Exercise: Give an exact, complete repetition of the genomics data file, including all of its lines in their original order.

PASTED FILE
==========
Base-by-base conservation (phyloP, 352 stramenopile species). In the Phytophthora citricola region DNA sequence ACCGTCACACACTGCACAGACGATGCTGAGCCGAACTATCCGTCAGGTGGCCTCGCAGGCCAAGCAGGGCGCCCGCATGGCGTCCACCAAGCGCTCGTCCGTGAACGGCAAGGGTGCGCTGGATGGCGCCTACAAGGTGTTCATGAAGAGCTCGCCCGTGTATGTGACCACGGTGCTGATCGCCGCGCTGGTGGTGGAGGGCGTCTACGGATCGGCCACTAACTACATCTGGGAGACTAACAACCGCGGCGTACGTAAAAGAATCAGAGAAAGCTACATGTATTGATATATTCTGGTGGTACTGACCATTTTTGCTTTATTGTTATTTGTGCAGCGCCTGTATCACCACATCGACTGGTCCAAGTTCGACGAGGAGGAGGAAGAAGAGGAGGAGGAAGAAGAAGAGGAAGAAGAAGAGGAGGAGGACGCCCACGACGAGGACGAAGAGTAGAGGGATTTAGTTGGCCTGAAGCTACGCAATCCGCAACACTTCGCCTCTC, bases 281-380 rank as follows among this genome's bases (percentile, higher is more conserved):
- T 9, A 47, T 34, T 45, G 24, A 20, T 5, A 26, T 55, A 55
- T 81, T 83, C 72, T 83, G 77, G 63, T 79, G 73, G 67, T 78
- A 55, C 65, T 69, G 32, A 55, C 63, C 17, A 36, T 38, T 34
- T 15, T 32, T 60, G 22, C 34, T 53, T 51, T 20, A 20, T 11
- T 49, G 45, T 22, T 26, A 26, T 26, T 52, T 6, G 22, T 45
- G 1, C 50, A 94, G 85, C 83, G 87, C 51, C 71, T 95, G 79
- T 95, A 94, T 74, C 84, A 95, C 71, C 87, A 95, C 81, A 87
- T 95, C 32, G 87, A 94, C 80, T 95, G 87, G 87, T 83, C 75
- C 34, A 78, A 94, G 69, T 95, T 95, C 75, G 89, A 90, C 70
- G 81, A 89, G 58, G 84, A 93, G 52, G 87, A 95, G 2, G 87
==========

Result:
Base-by-base conservation (phyloP, 352 stramenopile species). In the Phytophthora citricola region DNA sequence ACCGTCACACACTGCACAGACGATGCTGAGCCGAACTATCCGTCAGGTGGCCTCGCAGGCCAAGCAGGGCGCCCGCATGGCGTCCACCAAGCGCTCGTCCGTGAACGGCAAGGGTGCGCTGGATGGCGCCTACAAGGTGTTCATGAAGAGCTCGCCCGTGTATGTGACCACGGTGCTGATCGCCGCGCTGGTGGTGGAGGGCGTCTACGGATCGGCCACTAACTACATCTGGGAGACTAACAACCGCGGCGTACGTAAAAGAATCAGAGAAAGCTACATGTATTGATATATTCTGGTGGTACTGACCATTTTTGCTTTATTGTTATTTGTGCAGCGCCTGTATCACCACATCGACTGGTCCAAGTTCGACGAGGAGGAGGAAGAAGAGGAGGAGGAAGAAGAAGAGGAAGAAGAAGAGGAGGAGGACGCCCACGACGAGGACGAAGAGTAGAGGGATTTAGTTGGCCTGAAGCTACGCAATCCGCAACACTTCGCCTCTC, bases 281-380 rank as follows among this genome's bases (percentile, higher is more conserved):
- T 9, A 47, T 34, T 45, G 24, A 20, T 5, A 26, T 55, A 55
- T 81, T 83, C 72, T 83, G 77, G 63, T 79, G 73, G 67, T 78
- A 55, C 65, T 69, G 32, A 55, C 63, C 17, A 36, T 38, T 34
- T 15, T 32, T 60, G 22, C 34, T 53, T 51, T 20, A 20, T 11
- T 49, G 45, T 22, T 26, A 26, T 26, T 52, T 6, G 22, T 45
- G 1, C 50, A 94, G 85, C 83, G 87, C 51, C 71, T 95, G 79
- T 95, A 94, T 74, C 84, A 95, C 71, C 87, A 95, C 81, A 87
- T 95, C 32, G 87, A 94, C 80, T 95, G 87, G 87, T 83, C 75
- C 34, A 78, A 94, G 69, T 95, T 95, C 75, G 89, A 90, C 70
- G 81, A 89, G 58, G 84, A 93, G 52, G 87, A 95, G 2, G 87